Taxpayers' Union Executive Director Jordan Williams claimed in the Herald today that "the average public sector employee earns about a third more than a private sector counterpart".
This claim clearly defies common sense. If you could get a 35 per cent pay rise by taking a public sector job, who would bother with private sector jobs?
Free money like this just doesn't exist. According to the latest round of salary survey by YUDU, analysed by Herald Data Editor Chris Knox, the median annual salary for public sector workers is $57,100 while the median annual salary for private sector workers is $57,900.
In other words, they are more or less the same.
So how did the Taxpayers' Union come up with such a wildly different result? The problem is that they compared all private sector jobs with all public sector jobs.
The private sector contains many low wage workers, in industries like retail or hospitality, whereas the public sector are mainly salaried professional jobs, often requiring university education. They are comparing apples with oranges.
Williams preempt this by saying "you may be concerned that it's comparing apples and oranges – public servants tend to be more educated, for example... but it doesn't explain why the gap has grown." Drawing from the same data, he claims that the gap between the two has opened up from "18.9 per cent in 1990 to 34.6 per cent in 2017".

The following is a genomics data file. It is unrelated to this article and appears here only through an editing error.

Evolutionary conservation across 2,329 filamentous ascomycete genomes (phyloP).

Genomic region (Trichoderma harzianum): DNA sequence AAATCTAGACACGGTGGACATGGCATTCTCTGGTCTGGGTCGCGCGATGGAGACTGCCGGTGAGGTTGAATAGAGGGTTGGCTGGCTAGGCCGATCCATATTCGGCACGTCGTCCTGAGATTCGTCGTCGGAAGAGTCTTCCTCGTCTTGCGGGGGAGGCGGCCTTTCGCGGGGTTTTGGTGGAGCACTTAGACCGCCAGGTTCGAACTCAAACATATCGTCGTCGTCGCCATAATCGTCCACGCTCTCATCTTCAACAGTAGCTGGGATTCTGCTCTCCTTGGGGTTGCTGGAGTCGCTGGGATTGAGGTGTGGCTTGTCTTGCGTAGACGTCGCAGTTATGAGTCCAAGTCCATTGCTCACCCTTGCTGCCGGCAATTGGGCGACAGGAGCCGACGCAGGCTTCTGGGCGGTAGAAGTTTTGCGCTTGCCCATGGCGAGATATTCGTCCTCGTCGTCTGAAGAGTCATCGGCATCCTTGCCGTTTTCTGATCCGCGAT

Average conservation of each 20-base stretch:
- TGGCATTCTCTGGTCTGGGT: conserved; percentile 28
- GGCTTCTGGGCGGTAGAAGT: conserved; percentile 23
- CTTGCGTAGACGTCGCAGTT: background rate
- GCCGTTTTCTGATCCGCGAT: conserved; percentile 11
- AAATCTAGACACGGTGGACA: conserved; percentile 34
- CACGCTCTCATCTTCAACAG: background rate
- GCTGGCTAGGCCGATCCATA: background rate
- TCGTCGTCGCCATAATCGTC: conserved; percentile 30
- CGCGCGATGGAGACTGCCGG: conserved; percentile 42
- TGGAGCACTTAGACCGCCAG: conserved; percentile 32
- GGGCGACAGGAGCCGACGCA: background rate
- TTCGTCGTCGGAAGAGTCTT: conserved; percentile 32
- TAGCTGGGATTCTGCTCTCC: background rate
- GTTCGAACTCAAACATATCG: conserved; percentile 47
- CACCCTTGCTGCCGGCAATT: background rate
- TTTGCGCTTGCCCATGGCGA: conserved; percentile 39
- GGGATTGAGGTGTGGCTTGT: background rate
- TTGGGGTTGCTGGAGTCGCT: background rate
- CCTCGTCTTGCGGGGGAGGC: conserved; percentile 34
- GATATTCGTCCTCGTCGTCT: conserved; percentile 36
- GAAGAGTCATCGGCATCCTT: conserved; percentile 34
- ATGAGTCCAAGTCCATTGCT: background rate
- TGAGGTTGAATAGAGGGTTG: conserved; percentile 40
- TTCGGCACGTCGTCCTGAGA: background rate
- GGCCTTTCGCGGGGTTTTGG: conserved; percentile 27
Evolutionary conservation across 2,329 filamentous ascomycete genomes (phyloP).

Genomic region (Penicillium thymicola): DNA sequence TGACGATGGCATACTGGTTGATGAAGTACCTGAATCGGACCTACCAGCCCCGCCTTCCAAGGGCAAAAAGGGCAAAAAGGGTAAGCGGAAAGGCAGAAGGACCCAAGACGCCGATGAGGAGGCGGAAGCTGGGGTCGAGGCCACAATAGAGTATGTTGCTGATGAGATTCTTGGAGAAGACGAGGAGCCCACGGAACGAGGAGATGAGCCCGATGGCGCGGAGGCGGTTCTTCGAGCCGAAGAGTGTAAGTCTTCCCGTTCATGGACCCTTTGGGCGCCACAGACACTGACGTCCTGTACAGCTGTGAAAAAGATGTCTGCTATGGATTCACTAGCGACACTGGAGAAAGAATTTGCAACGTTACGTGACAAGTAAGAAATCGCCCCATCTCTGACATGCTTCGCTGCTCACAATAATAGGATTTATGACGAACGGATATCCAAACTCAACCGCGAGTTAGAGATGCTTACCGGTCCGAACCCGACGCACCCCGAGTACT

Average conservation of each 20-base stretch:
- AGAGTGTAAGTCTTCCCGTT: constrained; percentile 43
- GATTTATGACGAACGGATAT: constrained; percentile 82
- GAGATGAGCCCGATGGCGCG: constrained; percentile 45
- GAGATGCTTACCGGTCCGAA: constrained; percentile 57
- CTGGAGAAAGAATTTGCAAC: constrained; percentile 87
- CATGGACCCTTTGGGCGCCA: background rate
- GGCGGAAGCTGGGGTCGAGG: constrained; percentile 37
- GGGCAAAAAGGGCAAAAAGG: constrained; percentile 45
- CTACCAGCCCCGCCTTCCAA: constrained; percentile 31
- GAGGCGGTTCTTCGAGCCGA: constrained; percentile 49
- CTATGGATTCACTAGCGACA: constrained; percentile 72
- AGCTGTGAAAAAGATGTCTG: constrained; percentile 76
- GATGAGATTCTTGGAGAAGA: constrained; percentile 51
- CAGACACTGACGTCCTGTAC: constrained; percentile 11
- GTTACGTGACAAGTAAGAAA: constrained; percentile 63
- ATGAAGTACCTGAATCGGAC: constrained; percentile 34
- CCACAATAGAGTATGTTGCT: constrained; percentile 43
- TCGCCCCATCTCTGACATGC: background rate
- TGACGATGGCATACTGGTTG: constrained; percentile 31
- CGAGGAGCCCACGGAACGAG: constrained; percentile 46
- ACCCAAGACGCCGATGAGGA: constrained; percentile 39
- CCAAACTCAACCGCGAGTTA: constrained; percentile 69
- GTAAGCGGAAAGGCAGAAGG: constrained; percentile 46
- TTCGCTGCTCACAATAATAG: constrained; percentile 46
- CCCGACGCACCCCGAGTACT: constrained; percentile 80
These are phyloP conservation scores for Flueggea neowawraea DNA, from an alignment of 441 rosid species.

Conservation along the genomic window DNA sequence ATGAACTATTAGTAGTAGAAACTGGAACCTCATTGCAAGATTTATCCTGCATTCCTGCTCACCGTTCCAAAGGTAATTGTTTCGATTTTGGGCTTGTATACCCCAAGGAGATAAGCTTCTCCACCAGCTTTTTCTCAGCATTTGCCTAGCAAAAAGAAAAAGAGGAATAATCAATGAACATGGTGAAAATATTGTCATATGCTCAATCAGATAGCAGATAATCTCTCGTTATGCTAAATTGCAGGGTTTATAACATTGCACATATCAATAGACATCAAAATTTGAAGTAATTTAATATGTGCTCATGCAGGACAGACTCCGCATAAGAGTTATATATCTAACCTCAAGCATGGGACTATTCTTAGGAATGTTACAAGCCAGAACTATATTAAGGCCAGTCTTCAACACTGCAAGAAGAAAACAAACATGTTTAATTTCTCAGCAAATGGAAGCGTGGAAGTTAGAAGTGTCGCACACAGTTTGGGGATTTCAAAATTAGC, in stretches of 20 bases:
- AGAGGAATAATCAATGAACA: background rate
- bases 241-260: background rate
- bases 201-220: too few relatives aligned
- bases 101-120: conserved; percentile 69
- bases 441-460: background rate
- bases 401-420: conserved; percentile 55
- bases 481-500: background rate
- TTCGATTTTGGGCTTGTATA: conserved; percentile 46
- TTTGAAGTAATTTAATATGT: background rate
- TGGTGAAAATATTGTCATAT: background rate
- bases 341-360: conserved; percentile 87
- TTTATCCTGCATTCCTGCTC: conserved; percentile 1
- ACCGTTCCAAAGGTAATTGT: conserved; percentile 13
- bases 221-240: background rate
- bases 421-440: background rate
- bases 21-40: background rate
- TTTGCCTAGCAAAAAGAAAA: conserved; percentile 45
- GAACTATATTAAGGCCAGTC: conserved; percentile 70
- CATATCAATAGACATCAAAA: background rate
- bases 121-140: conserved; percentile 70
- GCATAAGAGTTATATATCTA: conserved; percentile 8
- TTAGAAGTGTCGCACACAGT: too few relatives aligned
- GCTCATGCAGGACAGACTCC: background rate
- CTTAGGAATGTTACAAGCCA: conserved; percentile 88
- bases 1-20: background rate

Has the gap grown?
This second claim suffers from the same problem, because it doesn't account for the differences in occupation types in the public and private sector. However, we have a great source of data from Statistics New Zealand's Labour Cost Index, which breaks down wage and salary changes by occupation, in both the public and private sectors.
While the data only goes back to 2009, it shows that in every single occupation, public sector salary has grown slower than private sector salary.
Williams' second claim is also untrue.